The Congo is BIG, and not known for its highway system, so many rely on the railways set up by the Belgians to extract resources in the colonial era.
But there are problems as documented here.
During an eight-day, 530-mile train journey across southeastern Congo, there were two derailments, several dozen delays, one electricity failure and an ever increasing number of people and goods packed into crammed, stinking hallways, compartments and bathrooms.
The problems are legion. Of 80 locomotives, only 15 are operational. Only 2,262 miles of railway are being used, while 9,358 need repairs. Some tracks are 80 years old, so warped and bent that the trains literally bounce along, losing and loosening parts that must be fixed or remade at each stop.and then there's this:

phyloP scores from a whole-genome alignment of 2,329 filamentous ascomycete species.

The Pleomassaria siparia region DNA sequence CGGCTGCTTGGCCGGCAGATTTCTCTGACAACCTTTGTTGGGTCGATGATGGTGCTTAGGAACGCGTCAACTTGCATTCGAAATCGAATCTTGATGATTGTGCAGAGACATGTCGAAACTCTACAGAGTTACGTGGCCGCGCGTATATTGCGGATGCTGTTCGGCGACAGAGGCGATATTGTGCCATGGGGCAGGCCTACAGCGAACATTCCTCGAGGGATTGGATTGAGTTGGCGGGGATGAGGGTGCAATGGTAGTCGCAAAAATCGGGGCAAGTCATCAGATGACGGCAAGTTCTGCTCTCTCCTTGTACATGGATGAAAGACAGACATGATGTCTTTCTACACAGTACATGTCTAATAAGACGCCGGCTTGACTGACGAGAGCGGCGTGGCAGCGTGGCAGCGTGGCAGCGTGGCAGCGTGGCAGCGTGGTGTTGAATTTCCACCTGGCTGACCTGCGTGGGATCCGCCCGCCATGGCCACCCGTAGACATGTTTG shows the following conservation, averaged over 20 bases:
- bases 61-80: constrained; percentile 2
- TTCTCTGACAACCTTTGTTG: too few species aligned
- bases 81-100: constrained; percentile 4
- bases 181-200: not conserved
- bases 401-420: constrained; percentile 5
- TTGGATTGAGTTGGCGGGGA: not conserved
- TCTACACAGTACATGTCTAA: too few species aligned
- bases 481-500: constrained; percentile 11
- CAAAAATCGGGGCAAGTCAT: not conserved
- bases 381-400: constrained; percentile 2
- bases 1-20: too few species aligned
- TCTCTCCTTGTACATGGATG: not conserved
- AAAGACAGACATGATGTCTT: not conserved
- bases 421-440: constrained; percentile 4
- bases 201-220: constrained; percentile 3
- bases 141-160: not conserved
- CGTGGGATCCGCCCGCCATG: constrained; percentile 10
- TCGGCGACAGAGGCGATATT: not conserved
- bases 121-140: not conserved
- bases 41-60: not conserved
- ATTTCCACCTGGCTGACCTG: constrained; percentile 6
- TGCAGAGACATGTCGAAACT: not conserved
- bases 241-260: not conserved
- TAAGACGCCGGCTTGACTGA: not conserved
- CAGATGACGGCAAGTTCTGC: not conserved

The railway employs over 13,000 people, but the last time paychecks were sent out was in May, and that was payment for the spring of 2005. So many employees do not go to work, and bribes are widespread.
“Sometimes it’s difficult to resist temptations,” said Agustín, the police chief at the Kamina station, who gave only his first name. “I do bad things.”
“I haven’t been paid in 29 months,” he added. “How am I supposed to send my children to school?”
What about the IFIs, you ask?
“It is very difficult to get things going,” said a World Bank official prohibited from speaking on the record.Oh. Well don't strain yourselves or anything.